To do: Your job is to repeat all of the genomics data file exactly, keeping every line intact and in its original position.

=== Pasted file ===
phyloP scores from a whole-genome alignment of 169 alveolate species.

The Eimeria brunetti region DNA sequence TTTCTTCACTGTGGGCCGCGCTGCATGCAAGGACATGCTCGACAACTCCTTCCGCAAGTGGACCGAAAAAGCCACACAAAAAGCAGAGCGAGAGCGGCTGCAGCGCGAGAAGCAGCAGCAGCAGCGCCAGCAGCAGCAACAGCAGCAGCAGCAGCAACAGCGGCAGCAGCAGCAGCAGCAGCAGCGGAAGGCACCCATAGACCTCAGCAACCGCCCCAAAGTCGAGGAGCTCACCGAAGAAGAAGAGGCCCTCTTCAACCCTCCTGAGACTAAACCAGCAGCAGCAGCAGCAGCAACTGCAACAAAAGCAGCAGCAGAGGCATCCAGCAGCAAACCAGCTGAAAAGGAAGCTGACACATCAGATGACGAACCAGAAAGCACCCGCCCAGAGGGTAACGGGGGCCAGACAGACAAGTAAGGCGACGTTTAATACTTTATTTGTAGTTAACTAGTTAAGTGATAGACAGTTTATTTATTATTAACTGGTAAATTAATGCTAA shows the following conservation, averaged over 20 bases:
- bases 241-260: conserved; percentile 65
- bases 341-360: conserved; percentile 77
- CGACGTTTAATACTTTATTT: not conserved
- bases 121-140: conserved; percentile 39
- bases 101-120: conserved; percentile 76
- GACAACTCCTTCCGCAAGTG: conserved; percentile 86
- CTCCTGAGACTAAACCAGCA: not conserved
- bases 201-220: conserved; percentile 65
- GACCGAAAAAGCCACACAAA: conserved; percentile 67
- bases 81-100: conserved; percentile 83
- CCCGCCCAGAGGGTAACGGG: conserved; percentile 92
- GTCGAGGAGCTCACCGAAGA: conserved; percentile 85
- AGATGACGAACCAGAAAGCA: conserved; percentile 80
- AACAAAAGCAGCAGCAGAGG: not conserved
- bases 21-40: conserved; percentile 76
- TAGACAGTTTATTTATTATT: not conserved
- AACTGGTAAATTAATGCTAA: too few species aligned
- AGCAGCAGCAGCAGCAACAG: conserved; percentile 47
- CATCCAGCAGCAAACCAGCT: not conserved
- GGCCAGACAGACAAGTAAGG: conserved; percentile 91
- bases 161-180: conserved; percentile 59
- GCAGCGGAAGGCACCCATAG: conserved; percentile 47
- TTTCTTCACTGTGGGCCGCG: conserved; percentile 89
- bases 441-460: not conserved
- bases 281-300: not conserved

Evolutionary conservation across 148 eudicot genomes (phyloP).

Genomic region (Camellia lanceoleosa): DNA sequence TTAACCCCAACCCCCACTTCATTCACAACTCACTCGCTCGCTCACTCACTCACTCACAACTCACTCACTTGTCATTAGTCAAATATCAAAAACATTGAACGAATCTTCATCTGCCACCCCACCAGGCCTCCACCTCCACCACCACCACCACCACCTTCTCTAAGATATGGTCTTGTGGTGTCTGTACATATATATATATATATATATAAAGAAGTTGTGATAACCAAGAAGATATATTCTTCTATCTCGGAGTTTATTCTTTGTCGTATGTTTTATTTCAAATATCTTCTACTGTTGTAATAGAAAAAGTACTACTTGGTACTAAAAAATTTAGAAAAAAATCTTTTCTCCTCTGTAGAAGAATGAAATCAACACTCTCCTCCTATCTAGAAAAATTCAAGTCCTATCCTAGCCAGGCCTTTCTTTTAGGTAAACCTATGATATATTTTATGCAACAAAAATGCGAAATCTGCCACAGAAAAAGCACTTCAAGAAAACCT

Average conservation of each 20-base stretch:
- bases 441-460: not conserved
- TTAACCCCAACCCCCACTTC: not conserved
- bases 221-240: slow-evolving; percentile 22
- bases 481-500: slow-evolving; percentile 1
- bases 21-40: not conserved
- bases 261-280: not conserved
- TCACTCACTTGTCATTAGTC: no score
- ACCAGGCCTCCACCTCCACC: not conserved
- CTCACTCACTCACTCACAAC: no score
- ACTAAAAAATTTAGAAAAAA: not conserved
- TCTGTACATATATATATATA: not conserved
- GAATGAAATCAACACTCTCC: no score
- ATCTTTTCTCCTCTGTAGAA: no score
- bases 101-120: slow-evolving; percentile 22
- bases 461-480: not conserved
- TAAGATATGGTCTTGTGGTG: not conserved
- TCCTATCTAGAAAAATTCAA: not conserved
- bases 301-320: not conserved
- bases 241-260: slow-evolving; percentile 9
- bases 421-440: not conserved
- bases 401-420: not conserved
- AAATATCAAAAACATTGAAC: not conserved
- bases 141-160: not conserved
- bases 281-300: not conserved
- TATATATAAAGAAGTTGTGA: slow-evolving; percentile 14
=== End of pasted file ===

phyloP scores from a whole-genome alignment of 169 alveolate species.

The Eimeria brunetti region DNA sequence TTTCTTCACTGTGGGCCGCGCTGCATGCAAGGACATGCTCGACAACTCCTTCCGCAAGTGGACCGAAAAAGCCACACAAAAAGCAGAGCGAGAGCGGCTGCAGCGCGAGAAGCAGCAGCAGCAGCGCCAGCAGCAGCAACAGCAGCAGCAGCAGCAACAGCGGCAGCAGCAGCAGCAGCAGCAGCGGAAGGCACCCATAGACCTCAGCAACCGCCCCAAAGTCGAGGAGCTCACCGAAGAAGAAGAGGCCCTCTTCAACCCTCCTGAGACTAAACCAGCAGCAGCAGCAGCAGCAACTGCAACAAAAGCAGCAGCAGAGGCATCCAGCAGCAAACCAGCTGAAAAGGAAGCTGACACATCAGATGACGAACCAGAAAGCACCCGCCCAGAGGGTAACGGGGGCCAGACAGACAAGTAAGGCGACGTTTAATACTTTATTTGTAGTTAACTAGTTAAGTGATAGACAGTTTATTTATTATTAACTGGTAAATTAATGCTAA shows the following conservation, averaged over 20 bases:
- bases 241-260: conserved; percentile 65
- bases 341-360: conserved; percentile 77
- CGACGTTTAATACTTTATTT: not conserved
- bases 121-140: conserved; percentile 39
- bases 101-120: conserved; percentile 76
- GACAACTCCTTCCGCAAGTG: conserved; percentile 86
- CTCCTGAGACTAAACCAGCA: not conserved
- bases 201-220: conserved; percentile 65
- GACCGAAAAAGCCACACAAA: conserved; percentile 67
- bases 81-100: conserved; percentile 83
- CCCGCCCAGAGGGTAACGGG: conserved; percentile 92
- GTCGAGGAGCTCACCGAAGA: conserved; percentile 85
- AGATGACGAACCAGAAAGCA: conserved; percentile 80
- AACAAAAGCAGCAGCAGAGG: not conserved
- bases 21-40: conserved; percentile 76
- TAGACAGTTTATTTATTATT: not conserved
- AACTGGTAAATTAATGCTAA: too few species aligned
- AGCAGCAGCAGCAGCAACAG: conserved; percentile 47
- CATCCAGCAGCAAACCAGCT: not conserved
- GGCCAGACAGACAAGTAAGG: conserved; percentile 91
- bases 161-180: conserved; percentile 59
- GCAGCGGAAGGCACCCATAG: conserved; percentile 47
- TTTCTTCACTGTGGGCCGCG: conserved; percentile 89
- bases 441-460: not conserved
- bases 281-300: not conserved

Evolutionary conservation across 148 eudicot genomes (phyloP).

Genomic region (Camellia lanceoleosa): DNA sequence TTAACCCCAACCCCCACTTCATTCACAACTCACTCGCTCGCTCACTCACTCACTCACAACTCACTCACTTGTCATTAGTCAAATATCAAAAACATTGAACGAATCTTCATCTGCCACCCCACCAGGCCTCCACCTCCACCACCACCACCACCACCTTCTCTAAGATATGGTCTTGTGGTGTCTGTACATATATATATATATATATATAAAGAAGTTGTGATAACCAAGAAGATATATTCTTCTATCTCGGAGTTTATTCTTTGTCGTATGTTTTATTTCAAATATCTTCTACTGTTGTAATAGAAAAAGTACTACTTGGTACTAAAAAATTTAGAAAAAAATCTTTTCTCCTCTGTAGAAGAATGAAATCAACACTCTCCTCCTATCTAGAAAAATTCAAGTCCTATCCTAGCCAGGCCTTTCTTTTAGGTAAACCTATGATATATTTTATGCAACAAAAATGCGAAATCTGCCACAGAAAAAGCACTTCAAGAAAACCT

Average conservation of each 20-base stretch:
- bases 441-460: not conserved
- TTAACCCCAACCCCCACTTC: not conserved
- bases 221-240: slow-evolving; percentile 22
- bases 481-500: slow-evolving; percentile 1
- bases 21-40: not conserved
- bases 261-280: not conserved
- TCACTCACTTGTCATTAGTC: no score
- ACCAGGCCTCCACCTCCACC: not conserved
- CTCACTCACTCACTCACAAC: no score
- ACTAAAAAATTTAGAAAAAA: not conserved
- TCTGTACATATATATATATA: not conserved
- GAATGAAATCAACACTCTCC: no score
- ATCTTTTCTCCTCTGTAGAA: no score
- bases 101-120: slow-evolving; percentile 22
- bases 461-480: not conserved
- TAAGATATGGTCTTGTGGTG: not conserved
- TCCTATCTAGAAAAATTCAA: not conserved
- bases 301-320: not conserved
- bases 241-260: slow-evolving; percentile 9
- bases 421-440: not conserved
- bases 401-420: not conserved
- AAATATCAAAAACATTGAAC: not conserved
- bases 141-160: not conserved
- bases 281-300: not conserved
- TATATATAAAGAAGTTGTGA: slow-evolving; percentile 14